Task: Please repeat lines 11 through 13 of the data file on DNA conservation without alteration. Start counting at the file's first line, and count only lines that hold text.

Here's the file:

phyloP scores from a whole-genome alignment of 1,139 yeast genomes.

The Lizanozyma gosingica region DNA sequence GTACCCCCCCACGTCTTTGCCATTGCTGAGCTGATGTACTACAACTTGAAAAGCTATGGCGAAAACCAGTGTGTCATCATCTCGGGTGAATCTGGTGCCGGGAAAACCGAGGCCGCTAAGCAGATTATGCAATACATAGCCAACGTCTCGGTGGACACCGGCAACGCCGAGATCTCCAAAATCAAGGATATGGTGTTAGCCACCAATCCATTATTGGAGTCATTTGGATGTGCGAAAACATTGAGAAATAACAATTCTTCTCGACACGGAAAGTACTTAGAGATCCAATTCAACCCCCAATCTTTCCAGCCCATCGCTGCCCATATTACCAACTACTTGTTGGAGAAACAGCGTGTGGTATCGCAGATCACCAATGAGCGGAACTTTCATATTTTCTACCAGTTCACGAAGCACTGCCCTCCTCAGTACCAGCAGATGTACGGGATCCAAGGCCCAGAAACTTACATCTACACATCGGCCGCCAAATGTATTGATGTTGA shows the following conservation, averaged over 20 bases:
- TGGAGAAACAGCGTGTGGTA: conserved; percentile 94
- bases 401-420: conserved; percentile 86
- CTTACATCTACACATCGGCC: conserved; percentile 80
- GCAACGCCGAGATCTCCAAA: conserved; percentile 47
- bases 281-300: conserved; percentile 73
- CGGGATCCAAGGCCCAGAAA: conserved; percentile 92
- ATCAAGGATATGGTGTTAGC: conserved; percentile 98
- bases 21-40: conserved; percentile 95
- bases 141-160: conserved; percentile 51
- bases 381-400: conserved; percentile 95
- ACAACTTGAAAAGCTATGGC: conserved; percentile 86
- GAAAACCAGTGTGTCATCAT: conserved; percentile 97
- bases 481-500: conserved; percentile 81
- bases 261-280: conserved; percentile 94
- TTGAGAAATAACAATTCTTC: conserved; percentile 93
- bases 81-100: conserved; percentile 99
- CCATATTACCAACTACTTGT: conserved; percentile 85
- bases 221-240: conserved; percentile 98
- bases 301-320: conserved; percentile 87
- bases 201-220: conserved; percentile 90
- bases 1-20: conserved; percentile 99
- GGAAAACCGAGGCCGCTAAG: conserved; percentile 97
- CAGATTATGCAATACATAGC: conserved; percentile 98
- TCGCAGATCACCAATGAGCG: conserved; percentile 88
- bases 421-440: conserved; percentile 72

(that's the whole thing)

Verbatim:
- bases 141-160: conserved; percentile 51
- bases 381-400: conserved; percentile 95
- ACAACTTGAAAAGCTATGGC: conserved; percentile 86